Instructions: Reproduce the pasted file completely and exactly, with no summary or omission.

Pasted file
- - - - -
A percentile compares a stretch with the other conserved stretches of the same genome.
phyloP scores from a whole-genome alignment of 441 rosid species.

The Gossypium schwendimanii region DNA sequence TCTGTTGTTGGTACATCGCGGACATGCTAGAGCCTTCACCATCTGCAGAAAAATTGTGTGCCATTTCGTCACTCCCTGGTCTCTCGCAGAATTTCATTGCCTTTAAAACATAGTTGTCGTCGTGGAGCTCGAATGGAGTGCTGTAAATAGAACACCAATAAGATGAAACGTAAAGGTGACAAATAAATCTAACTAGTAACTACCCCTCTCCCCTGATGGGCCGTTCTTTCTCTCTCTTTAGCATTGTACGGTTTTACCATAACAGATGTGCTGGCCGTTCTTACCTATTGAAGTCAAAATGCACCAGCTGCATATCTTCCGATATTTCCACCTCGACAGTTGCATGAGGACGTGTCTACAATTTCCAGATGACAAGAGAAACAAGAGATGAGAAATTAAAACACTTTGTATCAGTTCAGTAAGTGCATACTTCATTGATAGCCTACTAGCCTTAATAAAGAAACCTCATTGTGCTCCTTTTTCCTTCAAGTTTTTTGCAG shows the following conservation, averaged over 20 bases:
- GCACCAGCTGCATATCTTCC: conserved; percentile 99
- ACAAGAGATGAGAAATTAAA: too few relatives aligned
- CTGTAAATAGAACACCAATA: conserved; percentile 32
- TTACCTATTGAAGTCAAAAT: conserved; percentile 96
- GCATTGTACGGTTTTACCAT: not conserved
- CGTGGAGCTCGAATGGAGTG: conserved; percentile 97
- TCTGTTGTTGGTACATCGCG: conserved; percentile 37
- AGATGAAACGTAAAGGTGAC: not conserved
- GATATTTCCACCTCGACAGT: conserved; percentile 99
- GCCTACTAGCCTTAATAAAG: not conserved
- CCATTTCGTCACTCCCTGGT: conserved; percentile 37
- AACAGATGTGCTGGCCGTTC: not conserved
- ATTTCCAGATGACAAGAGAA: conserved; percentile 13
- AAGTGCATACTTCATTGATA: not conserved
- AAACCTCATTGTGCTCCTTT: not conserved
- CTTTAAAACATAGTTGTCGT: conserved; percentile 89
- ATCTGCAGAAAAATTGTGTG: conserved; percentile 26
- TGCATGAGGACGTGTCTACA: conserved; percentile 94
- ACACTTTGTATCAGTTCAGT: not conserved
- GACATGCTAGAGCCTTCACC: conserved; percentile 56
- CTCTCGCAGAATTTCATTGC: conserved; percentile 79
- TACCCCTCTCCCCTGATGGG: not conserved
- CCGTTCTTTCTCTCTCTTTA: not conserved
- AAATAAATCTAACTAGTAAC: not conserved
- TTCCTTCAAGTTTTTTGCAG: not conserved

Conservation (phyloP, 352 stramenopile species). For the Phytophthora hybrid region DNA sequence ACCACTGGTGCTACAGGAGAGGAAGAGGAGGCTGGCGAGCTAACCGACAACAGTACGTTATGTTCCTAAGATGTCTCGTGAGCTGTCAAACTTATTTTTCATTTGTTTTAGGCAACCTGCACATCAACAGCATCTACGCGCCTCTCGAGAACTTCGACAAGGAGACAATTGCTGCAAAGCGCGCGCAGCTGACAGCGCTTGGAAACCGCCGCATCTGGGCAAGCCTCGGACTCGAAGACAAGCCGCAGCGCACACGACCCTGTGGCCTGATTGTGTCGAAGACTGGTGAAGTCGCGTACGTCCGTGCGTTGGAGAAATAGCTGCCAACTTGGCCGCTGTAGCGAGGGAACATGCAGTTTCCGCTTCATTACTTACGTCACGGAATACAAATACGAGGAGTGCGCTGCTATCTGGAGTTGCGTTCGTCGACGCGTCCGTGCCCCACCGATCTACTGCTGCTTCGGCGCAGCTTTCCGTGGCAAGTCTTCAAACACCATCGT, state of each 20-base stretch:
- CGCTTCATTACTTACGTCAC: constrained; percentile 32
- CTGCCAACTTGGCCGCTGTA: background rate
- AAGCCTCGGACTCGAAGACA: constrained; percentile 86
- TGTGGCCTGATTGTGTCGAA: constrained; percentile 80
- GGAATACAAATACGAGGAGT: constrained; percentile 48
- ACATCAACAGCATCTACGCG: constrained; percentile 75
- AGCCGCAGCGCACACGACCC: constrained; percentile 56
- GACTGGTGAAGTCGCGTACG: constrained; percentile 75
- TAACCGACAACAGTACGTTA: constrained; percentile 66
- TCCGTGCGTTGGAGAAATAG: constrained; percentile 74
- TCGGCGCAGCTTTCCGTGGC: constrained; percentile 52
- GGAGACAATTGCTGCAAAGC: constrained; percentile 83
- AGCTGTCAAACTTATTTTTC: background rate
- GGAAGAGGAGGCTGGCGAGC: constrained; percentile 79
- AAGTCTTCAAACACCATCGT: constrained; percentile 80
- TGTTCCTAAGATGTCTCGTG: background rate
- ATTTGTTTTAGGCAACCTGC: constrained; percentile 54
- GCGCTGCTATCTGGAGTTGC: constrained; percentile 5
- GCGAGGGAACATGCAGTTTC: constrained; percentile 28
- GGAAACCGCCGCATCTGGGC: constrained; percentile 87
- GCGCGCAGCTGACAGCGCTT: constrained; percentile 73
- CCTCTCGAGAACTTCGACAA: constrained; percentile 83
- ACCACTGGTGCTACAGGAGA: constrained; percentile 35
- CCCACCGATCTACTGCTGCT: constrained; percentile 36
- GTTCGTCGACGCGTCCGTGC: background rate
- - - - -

A percentile compares a stretch with the other conserved stretches of the same genome.
phyloP scores from a whole-genome alignment of 441 rosid species.

The Gossypium schwendimanii region DNA sequence TCTGTTGTTGGTACATCGCGGACATGCTAGAGCCTTCACCATCTGCAGAAAAATTGTGTGCCATTTCGTCACTCCCTGGTCTCTCGCAGAATTTCATTGCCTTTAAAACATAGTTGTCGTCGTGGAGCTCGAATGGAGTGCTGTAAATAGAACACCAATAAGATGAAACGTAAAGGTGACAAATAAATCTAACTAGTAACTACCCCTCTCCCCTGATGGGCCGTTCTTTCTCTCTCTTTAGCATTGTACGGTTTTACCATAACAGATGTGCTGGCCGTTCTTACCTATTGAAGTCAAAATGCACCAGCTGCATATCTTCCGATATTTCCACCTCGACAGTTGCATGAGGACGTGTCTACAATTTCCAGATGACAAGAGAAACAAGAGATGAGAAATTAAAACACTTTGTATCAGTTCAGTAAGTGCATACTTCATTGATAGCCTACTAGCCTTAATAAAGAAACCTCATTGTGCTCCTTTTTCCTTCAAGTTTTTTGCAG shows the following conservation, averaged over 20 bases:
- GCACCAGCTGCATATCTTCC: conserved; percentile 99
- ACAAGAGATGAGAAATTAAA: too few relatives aligned
- CTGTAAATAGAACACCAATA: conserved; percentile 32
- TTACCTATTGAAGTCAAAAT: conserved; percentile 96
- GCATTGTACGGTTTTACCAT: not conserved
- CGTGGAGCTCGAATGGAGTG: conserved; percentile 97
- TCTGTTGTTGGTACATCGCG: conserved; percentile 37
- AGATGAAACGTAAAGGTGAC: not conserved
- GATATTTCCACCTCGACAGT: conserved; percentile 99
- GCCTACTAGCCTTAATAAAG: not conserved
- CCATTTCGTCACTCCCTGGT: conserved; percentile 37
- AACAGATGTGCTGGCCGTTC: not conserved
- ATTTCCAGATGACAAGAGAA: conserved; percentile 13
- AAGTGCATACTTCATTGATA: not conserved
- AAACCTCATTGTGCTCCTTT: not conserved
- CTTTAAAACATAGTTGTCGT: conserved; percentile 89
- ATCTGCAGAAAAATTGTGTG: conserved; percentile 26
- TGCATGAGGACGTGTCTACA: conserved; percentile 94
- ACACTTTGTATCAGTTCAGT: not conserved
- GACATGCTAGAGCCTTCACC: conserved; percentile 56
- CTCTCGCAGAATTTCATTGC: conserved; percentile 79
- TACCCCTCTCCCCTGATGGG: not conserved
- CCGTTCTTTCTCTCTCTTTA: not conserved
- AAATAAATCTAACTAGTAAC: not conserved
- TTCCTTCAAGTTTTTTGCAG: not conserved

Conservation (phyloP, 352 stramenopile species). For the Phytophthora hybrid region DNA sequence ACCACTGGTGCTACAGGAGAGGAAGAGGAGGCTGGCGAGCTAACCGACAACAGTACGTTATGTTCCTAAGATGTCTCGTGAGCTGTCAAACTTATTTTTCATTTGTTTTAGGCAACCTGCACATCAACAGCATCTACGCGCCTCTCGAGAACTTCGACAAGGAGACAATTGCTGCAAAGCGCGCGCAGCTGACAGCGCTTGGAAACCGCCGCATCTGGGCAAGCCTCGGACTCGAAGACAAGCCGCAGCGCACACGACCCTGTGGCCTGATTGTGTCGAAGACTGGTGAAGTCGCGTACGTCCGTGCGTTGGAGAAATAGCTGCCAACTTGGCCGCTGTAGCGAGGGAACATGCAGTTTCCGCTTCATTACTTACGTCACGGAATACAAATACGAGGAGTGCGCTGCTATCTGGAGTTGCGTTCGTCGACGCGTCCGTGCCCCACCGATCTACTGCTGCTTCGGCGCAGCTTTCCGTGGCAAGTCTTCAAACACCATCGT, state of each 20-base stretch:
- CGCTTCATTACTTACGTCAC: constrained; percentile 32
- CTGCCAACTTGGCCGCTGTA: background rate
- AAGCCTCGGACTCGAAGACA: constrained; percentile 86
- TGTGGCCTGATTGTGTCGAA: constrained; percentile 80
- GGAATACAAATACGAGGAGT: constrained; percentile 48
- ACATCAACAGCATCTACGCG: constrained; percentile 75
- AGCCGCAGCGCACACGACCC: constrained; percentile 56
- GACTGGTGAAGTCGCGTACG: constrained; percentile 75
- TAACCGACAACAGTACGTTA: constrained; percentile 66
- TCCGTGCGTTGGAGAAATAG: constrained; percentile 74
- TCGGCGCAGCTTTCCGTGGC: constrained; percentile 52
- GGAGACAATTGCTGCAAAGC: constrained; percentile 83
- AGCTGTCAAACTTATTTTTC: background rate
- GGAAGAGGAGGCTGGCGAGC: constrained; percentile 79
- AAGTCTTCAAACACCATCGT: constrained; percentile 80
- TGTTCCTAAGATGTCTCGTG: background rate
- ATTTGTTTTAGGCAACCTGC: constrained; percentile 54
- GCGCTGCTATCTGGAGTTGC: constrained; percentile 5
- GCGAGGGAACATGCAGTTTC: constrained; percentile 28
- GGAAACCGCCGCATCTGGGC: constrained; percentile 87
- GCGCGCAGCTGACAGCGCTT: constrained; percentile 73
- CCTCTCGAGAACTTCGACAA: constrained; percentile 83
- ACCACTGGTGCTACAGGAGA: constrained; percentile 35
- CCCACCGATCTACTGCTGCT: constrained; percentile 36
- GTTCGTCGACGCGTCCGTGC: background rate